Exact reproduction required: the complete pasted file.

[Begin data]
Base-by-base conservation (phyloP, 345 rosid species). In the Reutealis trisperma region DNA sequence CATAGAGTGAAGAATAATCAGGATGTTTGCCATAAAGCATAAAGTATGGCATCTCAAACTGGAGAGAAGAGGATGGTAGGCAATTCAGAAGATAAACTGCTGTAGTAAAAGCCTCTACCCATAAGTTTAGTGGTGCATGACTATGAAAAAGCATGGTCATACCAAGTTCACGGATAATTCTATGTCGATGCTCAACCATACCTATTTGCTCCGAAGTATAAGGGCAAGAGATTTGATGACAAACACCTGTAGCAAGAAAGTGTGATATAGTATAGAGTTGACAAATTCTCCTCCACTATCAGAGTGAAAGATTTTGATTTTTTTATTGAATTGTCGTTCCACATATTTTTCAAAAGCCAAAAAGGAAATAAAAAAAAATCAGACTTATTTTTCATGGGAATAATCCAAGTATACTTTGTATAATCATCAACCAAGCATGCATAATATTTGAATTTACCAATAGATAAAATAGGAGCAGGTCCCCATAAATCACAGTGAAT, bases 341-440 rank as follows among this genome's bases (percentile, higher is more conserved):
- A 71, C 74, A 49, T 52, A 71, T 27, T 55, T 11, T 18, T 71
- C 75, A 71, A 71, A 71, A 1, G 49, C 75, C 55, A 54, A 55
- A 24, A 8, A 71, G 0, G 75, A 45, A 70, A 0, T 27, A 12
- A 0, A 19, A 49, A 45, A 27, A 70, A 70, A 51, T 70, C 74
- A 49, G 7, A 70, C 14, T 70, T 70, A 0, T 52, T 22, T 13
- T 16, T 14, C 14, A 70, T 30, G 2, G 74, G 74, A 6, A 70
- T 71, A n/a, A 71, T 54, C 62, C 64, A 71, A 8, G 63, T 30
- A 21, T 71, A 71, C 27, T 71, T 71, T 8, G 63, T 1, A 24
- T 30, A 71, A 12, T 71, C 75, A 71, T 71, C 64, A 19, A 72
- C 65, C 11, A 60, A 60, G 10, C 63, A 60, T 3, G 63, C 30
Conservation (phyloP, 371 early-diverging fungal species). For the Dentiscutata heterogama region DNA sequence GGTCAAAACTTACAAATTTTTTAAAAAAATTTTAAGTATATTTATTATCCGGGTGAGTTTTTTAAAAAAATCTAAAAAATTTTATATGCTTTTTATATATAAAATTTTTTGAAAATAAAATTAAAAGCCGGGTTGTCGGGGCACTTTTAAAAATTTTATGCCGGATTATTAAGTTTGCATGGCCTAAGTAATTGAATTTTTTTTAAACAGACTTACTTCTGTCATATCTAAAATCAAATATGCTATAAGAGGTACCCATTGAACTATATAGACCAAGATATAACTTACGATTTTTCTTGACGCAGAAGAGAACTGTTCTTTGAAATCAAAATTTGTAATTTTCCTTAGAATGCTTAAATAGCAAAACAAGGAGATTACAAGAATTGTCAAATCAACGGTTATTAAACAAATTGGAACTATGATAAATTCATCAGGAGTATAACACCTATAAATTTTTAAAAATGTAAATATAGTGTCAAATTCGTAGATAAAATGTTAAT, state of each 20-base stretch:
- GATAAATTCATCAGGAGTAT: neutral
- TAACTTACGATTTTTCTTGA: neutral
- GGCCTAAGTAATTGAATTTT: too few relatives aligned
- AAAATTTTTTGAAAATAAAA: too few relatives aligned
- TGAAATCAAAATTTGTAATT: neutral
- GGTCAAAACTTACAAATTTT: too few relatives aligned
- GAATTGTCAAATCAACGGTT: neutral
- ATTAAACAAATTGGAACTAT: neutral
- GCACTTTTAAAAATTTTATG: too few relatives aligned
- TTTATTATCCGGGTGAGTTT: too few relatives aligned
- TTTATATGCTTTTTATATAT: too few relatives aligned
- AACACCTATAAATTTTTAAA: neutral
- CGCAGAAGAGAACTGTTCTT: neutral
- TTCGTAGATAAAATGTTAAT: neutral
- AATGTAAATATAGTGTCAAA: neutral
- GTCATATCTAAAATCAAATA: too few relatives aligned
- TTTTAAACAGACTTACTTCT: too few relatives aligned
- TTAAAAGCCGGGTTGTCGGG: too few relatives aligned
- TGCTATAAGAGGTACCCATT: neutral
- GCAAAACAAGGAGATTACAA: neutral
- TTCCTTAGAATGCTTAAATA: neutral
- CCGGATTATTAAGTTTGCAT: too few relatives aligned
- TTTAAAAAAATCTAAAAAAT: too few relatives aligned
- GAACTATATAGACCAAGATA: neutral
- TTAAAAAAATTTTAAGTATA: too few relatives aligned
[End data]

Base-by-base conservation (phyloP, 345 rosid species). In the Reutealis trisperma region DNA sequence CATAGAGTGAAGAATAATCAGGATGTTTGCCATAAAGCATAAAGTATGGCATCTCAAACTGGAGAGAAGAGGATGGTAGGCAATTCAGAAGATAAACTGCTGTAGTAAAAGCCTCTACCCATAAGTTTAGTGGTGCATGACTATGAAAAAGCATGGTCATACCAAGTTCACGGATAATTCTATGTCGATGCTCAACCATACCTATTTGCTCCGAAGTATAAGGGCAAGAGATTTGATGACAAACACCTGTAGCAAGAAAGTGTGATATAGTATAGAGTTGACAAATTCTCCTCCACTATCAGAGTGAAAGATTTTGATTTTTTTATTGAATTGTCGTTCCACATATTTTTCAAAAGCCAAAAAGGAAATAAAAAAAAATCAGACTTATTTTTCATGGGAATAATCCAAGTATACTTTGTATAATCATCAACCAAGCATGCATAATATTTGAATTTACCAATAGATAAAATAGGAGCAGGTCCCCATAAATCACAGTGAAT, bases 341-440 rank as follows among this genome's bases (percentile, higher is more conserved):
- A 71, C 74, A 49, T 52, A 71, T 27, T 55, T 11, T 18, T 71
- C 75, A 71, A 71, A 71, A 1, G 49, C 75, C 55, A 54, A 55
- A 24, A 8, A 71, G 0, G 75, A 45, A 70, A 0, T 27, A 12
- A 0, A 19, A 49, A 45, A 27, A 70, A 70, A 51, T 70, C 74
- A 49, G 7, A 70, C 14, T 70, T 70, A 0, T 52, T 22, T 13
- T 16, T 14, C 14, A 70, T 30, G 2, G 74, G 74, A 6, A 70
- T 71, A n/a, A 71, T 54, C 62, C 64, A 71, A 8, G 63, T 30
- A 21, T 71, A 71, C 27, T 71, T 71, T 8, G 63, T 1, A 24
- T 30, A 71, A 12, T 71, C 75, A 71, T 71, C 64, A 19, A 72
- C 65, C 11, A 60, A 60, G 10, C 63, A 60, T 3, G 63, C 30
Conservation (phyloP, 371 early-diverging fungal species). For the Dentiscutata heterogama region DNA sequence GGTCAAAACTTACAAATTTTTTAAAAAAATTTTAAGTATATTTATTATCCGGGTGAGTTTTTTAAAAAAATCTAAAAAATTTTATATGCTTTTTATATATAAAATTTTTTGAAAATAAAATTAAAAGCCGGGTTGTCGGGGCACTTTTAAAAATTTTATGCCGGATTATTAAGTTTGCATGGCCTAAGTAATTGAATTTTTTTTAAACAGACTTACTTCTGTCATATCTAAAATCAAATATGCTATAAGAGGTACCCATTGAACTATATAGACCAAGATATAACTTACGATTTTTCTTGACGCAGAAGAGAACTGTTCTTTGAAATCAAAATTTGTAATTTTCCTTAGAATGCTTAAATAGCAAAACAAGGAGATTACAAGAATTGTCAAATCAACGGTTATTAAACAAATTGGAACTATGATAAATTCATCAGGAGTATAACACCTATAAATTTTTAAAAATGTAAATATAGTGTCAAATTCGTAGATAAAATGTTAAT, state of each 20-base stretch:
- GATAAATTCATCAGGAGTAT: neutral
- TAACTTACGATTTTTCTTGA: neutral
- GGCCTAAGTAATTGAATTTT: too few relatives aligned
- AAAATTTTTTGAAAATAAAA: too few relatives aligned
- TGAAATCAAAATTTGTAATT: neutral
- GGTCAAAACTTACAAATTTT: too few relatives aligned
- GAATTGTCAAATCAACGGTT: neutral
- ATTAAACAAATTGGAACTAT: neutral
- GCACTTTTAAAAATTTTATG: too few relatives aligned
- TTTATTATCCGGGTGAGTTT: too few relatives aligned
- TTTATATGCTTTTTATATAT: too few relatives aligned
- AACACCTATAAATTTTTAAA: neutral
- CGCAGAAGAGAACTGTTCTT: neutral
- TTCGTAGATAAAATGTTAAT: neutral
- AATGTAAATATAGTGTCAAA: neutral
- GTCATATCTAAAATCAAATA: too few relatives aligned
- TTTTAAACAGACTTACTTCT: too few relatives aligned
- TTAAAAGCCGGGTTGTCGGG: too few relatives aligned
- TGCTATAAGAGGTACCCATT: neutral
- GCAAAACAAGGAGATTACAA: neutral
- TTCCTTAGAATGCTTAAATA: neutral
- CCGGATTATTAAGTTTGCAT: too few relatives aligned
- TTTAAAAAAATCTAAAAAAT: too few relatives aligned
- GAACTATATAGACCAAGATA: neutral
- TTAAAAAAATTTTAAGTATA: too few relatives aligned